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Re: Items blocking release 1.6.1 (2002-04-21)

From: Marius Vollmer
Subject: Re: Items blocking release 1.6.1 (2002-04-21)
Date: 28 Apr 2002 17:58:34 +0200
User-agent: Gnus/5.09 (Gnus v5.9.0) Emacs/21.2

address@hidden writes:

> On Tue, Apr 23, 2002 at 08:16:20PM +0200, Marius Vollmer wrote:
> [...]
> > Yes.  The way the old 'bound?' was implemented was a bug.  The mistake
> > (my mistake) back then was to fix this bug in a sub-optimal way, by
> > just removing the functionality.  Now it is too late to change it
> > again; and changing it would be quite gratuitous, too.
> > 
> > Using #f as the default default value is a sensible thing, I'd say,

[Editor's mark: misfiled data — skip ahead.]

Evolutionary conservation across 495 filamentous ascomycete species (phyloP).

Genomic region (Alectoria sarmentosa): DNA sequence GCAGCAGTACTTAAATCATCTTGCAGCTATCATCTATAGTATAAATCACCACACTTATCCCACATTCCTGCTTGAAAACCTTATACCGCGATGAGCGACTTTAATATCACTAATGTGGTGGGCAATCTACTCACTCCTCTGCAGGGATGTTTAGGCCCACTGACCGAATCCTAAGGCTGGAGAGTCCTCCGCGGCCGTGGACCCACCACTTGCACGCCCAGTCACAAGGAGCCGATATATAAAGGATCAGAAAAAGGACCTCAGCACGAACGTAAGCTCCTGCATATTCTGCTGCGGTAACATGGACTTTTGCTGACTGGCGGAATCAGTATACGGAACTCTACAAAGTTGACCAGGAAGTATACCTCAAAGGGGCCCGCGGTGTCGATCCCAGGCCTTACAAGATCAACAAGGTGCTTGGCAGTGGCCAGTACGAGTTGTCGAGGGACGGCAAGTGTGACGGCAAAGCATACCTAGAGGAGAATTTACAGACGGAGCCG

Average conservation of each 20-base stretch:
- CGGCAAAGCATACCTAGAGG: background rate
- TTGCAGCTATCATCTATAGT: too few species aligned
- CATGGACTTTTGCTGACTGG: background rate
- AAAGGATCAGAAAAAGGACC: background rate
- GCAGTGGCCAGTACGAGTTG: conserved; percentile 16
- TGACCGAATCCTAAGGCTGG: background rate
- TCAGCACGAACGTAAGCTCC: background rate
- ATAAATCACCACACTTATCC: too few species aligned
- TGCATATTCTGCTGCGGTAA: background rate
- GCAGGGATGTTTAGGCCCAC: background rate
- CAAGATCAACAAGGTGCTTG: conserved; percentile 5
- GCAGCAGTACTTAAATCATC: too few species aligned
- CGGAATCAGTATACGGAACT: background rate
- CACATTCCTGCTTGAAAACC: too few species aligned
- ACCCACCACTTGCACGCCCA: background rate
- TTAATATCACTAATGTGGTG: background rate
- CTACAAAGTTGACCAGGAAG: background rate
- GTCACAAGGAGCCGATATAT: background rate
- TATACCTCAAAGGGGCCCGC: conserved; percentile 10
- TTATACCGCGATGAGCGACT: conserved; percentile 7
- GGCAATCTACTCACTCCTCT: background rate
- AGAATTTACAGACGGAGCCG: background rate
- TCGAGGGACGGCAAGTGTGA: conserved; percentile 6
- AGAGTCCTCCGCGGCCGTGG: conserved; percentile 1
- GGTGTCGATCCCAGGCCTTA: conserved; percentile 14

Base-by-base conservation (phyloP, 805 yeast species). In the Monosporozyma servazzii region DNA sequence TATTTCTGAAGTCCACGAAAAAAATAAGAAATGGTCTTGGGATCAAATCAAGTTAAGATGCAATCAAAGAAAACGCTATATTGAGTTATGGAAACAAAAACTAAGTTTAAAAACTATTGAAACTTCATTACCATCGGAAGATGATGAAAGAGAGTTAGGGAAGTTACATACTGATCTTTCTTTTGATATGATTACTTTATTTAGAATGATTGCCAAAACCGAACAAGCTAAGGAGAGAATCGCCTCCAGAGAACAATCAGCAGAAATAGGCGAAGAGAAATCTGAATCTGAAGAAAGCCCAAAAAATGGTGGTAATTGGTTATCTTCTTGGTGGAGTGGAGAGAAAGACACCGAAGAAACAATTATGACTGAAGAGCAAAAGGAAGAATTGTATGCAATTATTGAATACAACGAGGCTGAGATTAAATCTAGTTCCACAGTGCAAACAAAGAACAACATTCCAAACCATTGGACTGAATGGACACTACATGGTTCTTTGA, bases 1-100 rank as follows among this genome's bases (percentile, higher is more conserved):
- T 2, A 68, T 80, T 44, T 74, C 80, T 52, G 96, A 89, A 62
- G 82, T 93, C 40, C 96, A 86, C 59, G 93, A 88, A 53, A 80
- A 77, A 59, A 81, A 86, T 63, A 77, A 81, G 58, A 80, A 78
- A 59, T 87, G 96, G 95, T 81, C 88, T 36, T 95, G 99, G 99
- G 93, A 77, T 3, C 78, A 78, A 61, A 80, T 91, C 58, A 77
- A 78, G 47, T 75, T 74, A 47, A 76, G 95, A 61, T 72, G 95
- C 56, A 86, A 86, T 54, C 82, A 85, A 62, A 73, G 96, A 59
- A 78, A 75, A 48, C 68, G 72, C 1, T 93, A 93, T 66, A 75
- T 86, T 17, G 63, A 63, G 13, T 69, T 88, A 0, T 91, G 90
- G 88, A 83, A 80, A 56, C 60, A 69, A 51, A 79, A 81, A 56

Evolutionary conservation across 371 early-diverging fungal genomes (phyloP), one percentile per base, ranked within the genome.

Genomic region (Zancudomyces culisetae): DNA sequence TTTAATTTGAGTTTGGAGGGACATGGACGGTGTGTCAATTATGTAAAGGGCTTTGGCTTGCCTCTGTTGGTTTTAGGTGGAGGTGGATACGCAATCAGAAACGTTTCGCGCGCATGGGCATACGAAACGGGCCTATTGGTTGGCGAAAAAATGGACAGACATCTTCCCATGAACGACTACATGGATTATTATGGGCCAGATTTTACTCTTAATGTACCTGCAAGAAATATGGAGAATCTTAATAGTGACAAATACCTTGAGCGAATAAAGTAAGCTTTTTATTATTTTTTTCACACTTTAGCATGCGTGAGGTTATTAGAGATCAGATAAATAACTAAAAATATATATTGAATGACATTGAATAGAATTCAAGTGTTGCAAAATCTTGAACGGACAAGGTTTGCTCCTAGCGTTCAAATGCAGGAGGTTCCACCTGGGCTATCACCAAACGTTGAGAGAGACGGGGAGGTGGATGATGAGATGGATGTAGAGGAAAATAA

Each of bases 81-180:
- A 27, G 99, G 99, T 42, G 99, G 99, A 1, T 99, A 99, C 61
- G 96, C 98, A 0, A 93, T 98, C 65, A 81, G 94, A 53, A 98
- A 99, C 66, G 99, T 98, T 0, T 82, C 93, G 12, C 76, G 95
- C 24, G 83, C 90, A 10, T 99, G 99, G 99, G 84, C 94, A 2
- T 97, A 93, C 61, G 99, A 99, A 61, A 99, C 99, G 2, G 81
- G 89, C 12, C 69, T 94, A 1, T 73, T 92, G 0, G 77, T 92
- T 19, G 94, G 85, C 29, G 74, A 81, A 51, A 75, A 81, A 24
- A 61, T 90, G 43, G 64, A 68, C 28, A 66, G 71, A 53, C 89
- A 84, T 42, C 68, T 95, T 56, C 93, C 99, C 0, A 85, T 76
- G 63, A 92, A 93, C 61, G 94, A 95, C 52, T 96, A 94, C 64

> > and should even be recommended.
> As a provider of some functionality I'd sometimes like to be able
> to distinguish between `value was provided' and `value was not
> provided at all'. It'd be perfectly reasonable to agree on a
> value which means `not provided' (like Perl's undef or Pythons
> None): an user providing *such* a value hopefully knows what
> she's doing...

Yes.  You can do this easily when defining such a function.  I.e.

    (define not-provided (cons* 'not-provided))

    (define* (foo :optional (bar not-provided))
      (if (eq? not-provided bar)

> ...but #f seems to be just wrong, since it's an often-used `logical'
> value.

To me, it seems just right as a default default value...

> Unspecified seems nice for something ``you don't specify'',
> doesn't it? (I know, you were against that on a previous posting).

You might use the 'unspecified value' (which is different from
SCM_UNDEFINED which was used previously) as the value of not-provided
above, but it seems to be too obscure, for my taste.  It doesn't feel
right to me to give #<unspecified> any specific meaning.

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